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Monday, January 6, 2014

View From the 5th Grade Trenches: Common Core Standards #4 - Depth of Knowledge

Time to twist the Common Core State Standards binoculars to focus on Academic Conversations. 

The goal is to guide students to discuss learning beyond mere statement of fact, identification, or detail. Take new knowledge out for a spin. Savor learning. Poke it. Prod it. Turn it over. Examine it for faults. Challenge it. Connect it to previous knowledge bobbing just beneath the surface of their gray matter. Prove it with evidence. Seek clarification. Synthesize.

Academic Conversations occur teacher to student, and more importantly student to student. They travel though layers of intensity known as DEPTH OF KNOWLEDGE (DOK) levels.

Four levels of Depth of Knowledge have settled into place. They are based on Bloom’s Taxonomy, a hierarchy of knowledge retention.

Using the concept of the water cycle, here’s an oversimplified example of student knowledge traveling through the DOK levels.

DOK Level 1: Identification
What are the stages of the water cycle?
Evaporation – Condensation – Precipitation – Run Off

DOK Level 2: Exploration/Explanation
Discuss the cause and effect relationships in the water cycle.
The addition or removal of heat will cause the water to shift into different physical states. For example: Sunlight heats water droplets causing them to change from liquid to gas.

DOK Level 3: Shift in Perspective
If you look closer at the water cycle, what else do you see?
The speed in which molecules move and their density changes based on the physical state of the water. Higher temperatures cause water molecules to move faster.

DOK Level 4: Application of Knowledge
How can you connect your knowledge of the water cycle to other concepts?
All elements have freezing and boiling points. The water cycle exists in storms. - And of course they would explain in detail - create a project/presentation to illustrate their knowledge.

Students must be explicitly taught how to “think” through these levels. My socks have been knocked off by my fifth graders as I see them engaging in these sorts of academic conversations WITHOUT my intervention.

My students have prompt sheets to guide them through the DOK levels. Depending on the concept I will set the expectation of which DOK levels their conversation is required to cover.

The following links are from the Stanislaus County Department of Education. The first is an OVERVIEW of DEPTH OF KNOWLEDGE as applied to different curricular areas. The second are DOK QUESTION STEMS for academic conversations.

Here are some middle school students taking you though one application of depth of knowledge. I promise it's short.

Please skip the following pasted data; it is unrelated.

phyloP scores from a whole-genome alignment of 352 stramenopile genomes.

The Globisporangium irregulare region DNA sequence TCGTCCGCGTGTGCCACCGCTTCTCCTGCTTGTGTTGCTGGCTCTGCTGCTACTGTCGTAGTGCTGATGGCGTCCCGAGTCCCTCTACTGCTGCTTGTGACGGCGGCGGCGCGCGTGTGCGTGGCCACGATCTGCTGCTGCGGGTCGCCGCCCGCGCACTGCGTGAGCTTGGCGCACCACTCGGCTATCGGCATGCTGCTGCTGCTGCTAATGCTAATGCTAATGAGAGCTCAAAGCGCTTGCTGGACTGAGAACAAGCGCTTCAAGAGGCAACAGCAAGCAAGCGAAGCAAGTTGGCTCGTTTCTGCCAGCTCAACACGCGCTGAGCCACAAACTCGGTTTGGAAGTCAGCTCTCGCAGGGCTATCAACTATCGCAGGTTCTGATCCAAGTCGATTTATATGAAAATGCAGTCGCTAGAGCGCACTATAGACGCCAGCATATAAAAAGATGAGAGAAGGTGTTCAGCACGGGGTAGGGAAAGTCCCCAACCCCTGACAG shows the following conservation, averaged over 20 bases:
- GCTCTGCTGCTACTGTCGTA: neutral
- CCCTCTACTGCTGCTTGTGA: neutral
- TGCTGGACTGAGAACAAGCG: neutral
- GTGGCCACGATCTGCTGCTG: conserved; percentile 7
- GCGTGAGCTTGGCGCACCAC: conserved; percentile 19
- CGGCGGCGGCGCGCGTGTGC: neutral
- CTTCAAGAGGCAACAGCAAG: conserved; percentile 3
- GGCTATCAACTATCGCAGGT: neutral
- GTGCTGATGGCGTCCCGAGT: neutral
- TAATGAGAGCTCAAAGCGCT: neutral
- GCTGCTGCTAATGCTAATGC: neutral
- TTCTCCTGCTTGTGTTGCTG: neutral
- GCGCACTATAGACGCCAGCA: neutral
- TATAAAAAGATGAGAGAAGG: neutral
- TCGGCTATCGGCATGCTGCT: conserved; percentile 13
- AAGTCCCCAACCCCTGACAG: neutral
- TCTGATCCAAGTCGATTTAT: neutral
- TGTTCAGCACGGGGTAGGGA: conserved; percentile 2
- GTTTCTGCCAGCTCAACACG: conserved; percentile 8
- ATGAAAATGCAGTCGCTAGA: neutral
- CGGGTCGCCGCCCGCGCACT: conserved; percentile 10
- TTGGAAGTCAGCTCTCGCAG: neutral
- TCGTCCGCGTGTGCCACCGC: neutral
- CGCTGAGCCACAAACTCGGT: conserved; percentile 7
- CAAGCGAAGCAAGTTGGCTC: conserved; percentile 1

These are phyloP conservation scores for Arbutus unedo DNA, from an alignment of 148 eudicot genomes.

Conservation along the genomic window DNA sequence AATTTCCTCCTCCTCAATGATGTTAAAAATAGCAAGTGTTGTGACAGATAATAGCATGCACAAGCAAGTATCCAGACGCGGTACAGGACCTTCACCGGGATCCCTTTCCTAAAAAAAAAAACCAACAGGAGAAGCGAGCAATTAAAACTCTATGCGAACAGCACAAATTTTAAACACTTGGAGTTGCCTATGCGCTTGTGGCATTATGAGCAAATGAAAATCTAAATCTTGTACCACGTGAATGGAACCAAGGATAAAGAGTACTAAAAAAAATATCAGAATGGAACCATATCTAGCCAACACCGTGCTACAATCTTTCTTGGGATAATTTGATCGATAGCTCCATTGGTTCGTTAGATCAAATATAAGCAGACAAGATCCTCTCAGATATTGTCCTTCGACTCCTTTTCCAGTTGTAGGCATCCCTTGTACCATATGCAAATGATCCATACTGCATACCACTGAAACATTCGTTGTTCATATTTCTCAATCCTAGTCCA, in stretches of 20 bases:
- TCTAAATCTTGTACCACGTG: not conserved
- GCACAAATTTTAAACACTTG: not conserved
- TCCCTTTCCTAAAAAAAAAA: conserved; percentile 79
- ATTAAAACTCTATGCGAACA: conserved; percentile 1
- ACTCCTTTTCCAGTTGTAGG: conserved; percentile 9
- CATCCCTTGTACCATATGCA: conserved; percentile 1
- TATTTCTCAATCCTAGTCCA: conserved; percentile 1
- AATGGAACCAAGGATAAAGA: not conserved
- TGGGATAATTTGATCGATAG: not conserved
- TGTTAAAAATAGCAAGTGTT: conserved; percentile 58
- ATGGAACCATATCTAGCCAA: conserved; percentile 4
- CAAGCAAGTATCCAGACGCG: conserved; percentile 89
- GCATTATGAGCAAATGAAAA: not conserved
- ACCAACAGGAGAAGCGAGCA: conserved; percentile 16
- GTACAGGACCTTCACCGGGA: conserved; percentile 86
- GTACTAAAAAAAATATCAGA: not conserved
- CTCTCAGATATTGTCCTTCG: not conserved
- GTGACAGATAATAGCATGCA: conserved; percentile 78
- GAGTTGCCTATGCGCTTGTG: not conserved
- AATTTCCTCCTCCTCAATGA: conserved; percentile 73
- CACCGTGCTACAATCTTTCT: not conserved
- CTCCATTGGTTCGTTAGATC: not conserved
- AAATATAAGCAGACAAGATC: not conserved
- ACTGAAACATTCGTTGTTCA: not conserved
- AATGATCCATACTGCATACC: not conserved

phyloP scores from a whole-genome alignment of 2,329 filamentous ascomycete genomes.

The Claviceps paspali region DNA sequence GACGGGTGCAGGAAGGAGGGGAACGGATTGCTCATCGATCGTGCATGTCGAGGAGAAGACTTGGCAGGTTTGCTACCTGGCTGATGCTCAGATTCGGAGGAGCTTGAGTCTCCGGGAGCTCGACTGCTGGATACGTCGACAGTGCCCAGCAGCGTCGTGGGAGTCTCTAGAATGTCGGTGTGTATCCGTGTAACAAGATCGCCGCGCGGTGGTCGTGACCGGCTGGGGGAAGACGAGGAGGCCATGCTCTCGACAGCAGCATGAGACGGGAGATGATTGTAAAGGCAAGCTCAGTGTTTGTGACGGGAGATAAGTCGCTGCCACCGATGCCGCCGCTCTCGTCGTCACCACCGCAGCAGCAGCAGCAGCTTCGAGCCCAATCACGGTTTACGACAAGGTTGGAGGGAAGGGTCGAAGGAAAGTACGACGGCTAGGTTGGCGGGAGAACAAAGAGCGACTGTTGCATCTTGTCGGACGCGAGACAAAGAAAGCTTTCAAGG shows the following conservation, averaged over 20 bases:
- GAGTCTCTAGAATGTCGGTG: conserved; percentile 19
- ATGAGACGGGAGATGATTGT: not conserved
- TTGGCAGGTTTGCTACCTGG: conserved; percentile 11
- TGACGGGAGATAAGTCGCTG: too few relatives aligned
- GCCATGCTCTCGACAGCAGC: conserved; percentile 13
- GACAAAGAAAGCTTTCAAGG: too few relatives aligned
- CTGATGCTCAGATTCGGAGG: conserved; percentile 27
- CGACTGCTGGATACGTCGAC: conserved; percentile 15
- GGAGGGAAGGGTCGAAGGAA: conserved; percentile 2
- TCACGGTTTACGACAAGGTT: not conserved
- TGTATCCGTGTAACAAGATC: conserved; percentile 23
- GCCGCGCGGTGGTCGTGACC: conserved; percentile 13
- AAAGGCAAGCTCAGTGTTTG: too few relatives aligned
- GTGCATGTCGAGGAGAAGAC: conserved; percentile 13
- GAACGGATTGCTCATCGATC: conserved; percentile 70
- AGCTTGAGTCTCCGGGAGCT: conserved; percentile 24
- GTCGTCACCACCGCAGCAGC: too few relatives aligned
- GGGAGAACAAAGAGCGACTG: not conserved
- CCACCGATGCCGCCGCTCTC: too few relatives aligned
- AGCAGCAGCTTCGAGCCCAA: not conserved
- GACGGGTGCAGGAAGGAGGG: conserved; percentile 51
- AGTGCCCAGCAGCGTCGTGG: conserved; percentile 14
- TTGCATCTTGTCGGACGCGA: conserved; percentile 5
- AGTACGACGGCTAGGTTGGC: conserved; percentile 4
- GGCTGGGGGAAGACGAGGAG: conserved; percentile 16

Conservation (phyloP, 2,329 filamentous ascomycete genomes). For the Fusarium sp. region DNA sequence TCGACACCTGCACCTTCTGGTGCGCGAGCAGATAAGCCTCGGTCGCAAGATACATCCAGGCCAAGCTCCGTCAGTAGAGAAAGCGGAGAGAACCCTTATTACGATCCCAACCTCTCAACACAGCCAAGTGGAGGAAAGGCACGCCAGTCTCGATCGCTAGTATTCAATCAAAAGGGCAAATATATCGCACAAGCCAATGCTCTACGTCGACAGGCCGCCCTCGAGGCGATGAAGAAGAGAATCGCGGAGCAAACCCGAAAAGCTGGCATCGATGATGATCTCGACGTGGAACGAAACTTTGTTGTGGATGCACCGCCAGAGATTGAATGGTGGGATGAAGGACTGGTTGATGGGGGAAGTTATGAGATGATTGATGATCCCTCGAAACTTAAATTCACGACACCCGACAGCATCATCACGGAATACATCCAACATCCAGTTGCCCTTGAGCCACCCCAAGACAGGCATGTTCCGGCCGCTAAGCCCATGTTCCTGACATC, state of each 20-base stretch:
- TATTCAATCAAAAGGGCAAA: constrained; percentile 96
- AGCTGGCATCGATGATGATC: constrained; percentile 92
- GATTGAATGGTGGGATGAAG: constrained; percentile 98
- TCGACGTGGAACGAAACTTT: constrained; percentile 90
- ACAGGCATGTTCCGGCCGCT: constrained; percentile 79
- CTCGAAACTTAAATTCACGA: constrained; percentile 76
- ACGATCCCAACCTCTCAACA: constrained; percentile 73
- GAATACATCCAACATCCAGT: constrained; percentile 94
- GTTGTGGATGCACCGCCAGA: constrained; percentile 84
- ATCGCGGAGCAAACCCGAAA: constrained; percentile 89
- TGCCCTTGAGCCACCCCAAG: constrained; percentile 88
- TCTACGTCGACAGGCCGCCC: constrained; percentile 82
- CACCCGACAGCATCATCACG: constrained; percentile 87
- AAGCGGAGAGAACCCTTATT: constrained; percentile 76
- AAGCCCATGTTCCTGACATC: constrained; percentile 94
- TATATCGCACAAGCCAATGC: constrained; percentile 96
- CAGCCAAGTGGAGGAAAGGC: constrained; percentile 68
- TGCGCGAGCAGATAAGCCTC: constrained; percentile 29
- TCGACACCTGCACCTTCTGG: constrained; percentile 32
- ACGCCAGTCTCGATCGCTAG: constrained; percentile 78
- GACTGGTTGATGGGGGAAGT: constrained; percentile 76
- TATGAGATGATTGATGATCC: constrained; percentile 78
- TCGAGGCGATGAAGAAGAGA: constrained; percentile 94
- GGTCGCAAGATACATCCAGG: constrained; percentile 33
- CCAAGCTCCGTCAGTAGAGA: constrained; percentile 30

Next week: Common Core Performance Tasks 


  1. I wish people used these four steps while dating. I bet if they did, the divorce rate would drop. :)

    Great info, Leslie!

  2. lol, Emily's response totally cracked me up :) Great explanation of this point of curriculum. It's so important for students! I do apologize for not getting over here more lately--the holidays have been crazy and it's still taking it's sweet time slowing down a bit here.

  3. Hey, I feel like I just got a mini science lesson! I love it when kids are urged to learn in different ways, since not every child learns the same way. Know what I mean? One of my sons can read something and get it right away. Another has to have hands-on in order to really learn it. Even with my mommy lessons at home, I teach in different ways. But time is short in the classroom and teachers probably have to do what works best for most.

  4. My 5th grader is starting the human body. Which he just covered in his gifted and talented program. He's bummed to be repeating the subject. What would you do to push such a student?


  5. Nice lesson. I've worked in the fifth grade for many years, so I know the water cycle well.

  6. My son is doing similar work in 3rd grade. Not quite as complex, but I can see where it's going. It's great schools are recognizing the capacity for learning in these younger ages. Sky's the limit!!

  7. Those kids are awesome! I love how our knowledge as educators keeps expanding and how it helps us get the best from our kids. Deep thinking is SO important - and going to be more important as technology keeps expanding!

  8. You are definitely on to something, Emily! :)
    Meradeth - No apology necessary. I've been AWFUL at blogging this holiday.
    Julie - As teachers our job is to figure out what makes each student tick.
    Vicki - I posted some ideas on your blog about this.
    Theresa - Have you ever heard "Water Cycle Boogie" by Banana Slug String Band? It's fabulous.
    Pk - Agree. Here-here for dignifying our kids' abilities.
    Jemi - You said it, Sister!

  9. Leslie- Is grading any different now that you are using this way of teaching?
    I mean how do you grade- still tests or homework, it sounds like there is a lot more involved than just paper type grades. How do you assess your students?


  10. Loved the video! I plan to share it with my colleagues. We are working depth of knowledge, too! The students are really rising to the occasion. I like the idea of having sheets for them to refer to in order to help them engage in this kind of learning. Great job!

  11. It's so interesting to see what's being planned in the curriculum. I'd have to go back to school myself if I were considering returning to teaching. :-)

  12. Thank you for sharing the video. I'm bookmarking it.

  13. That's a neat way of looking at learning steps - so different from when I was in grade school!

  14. This may not be exactly what you mean by DOX Level 4, but my kids knock my socks off when they take something they've learned and jump across to an entirely different subject and apply it. Like when 4th grader applied some food web/energy cycle principles to politics!!??!!!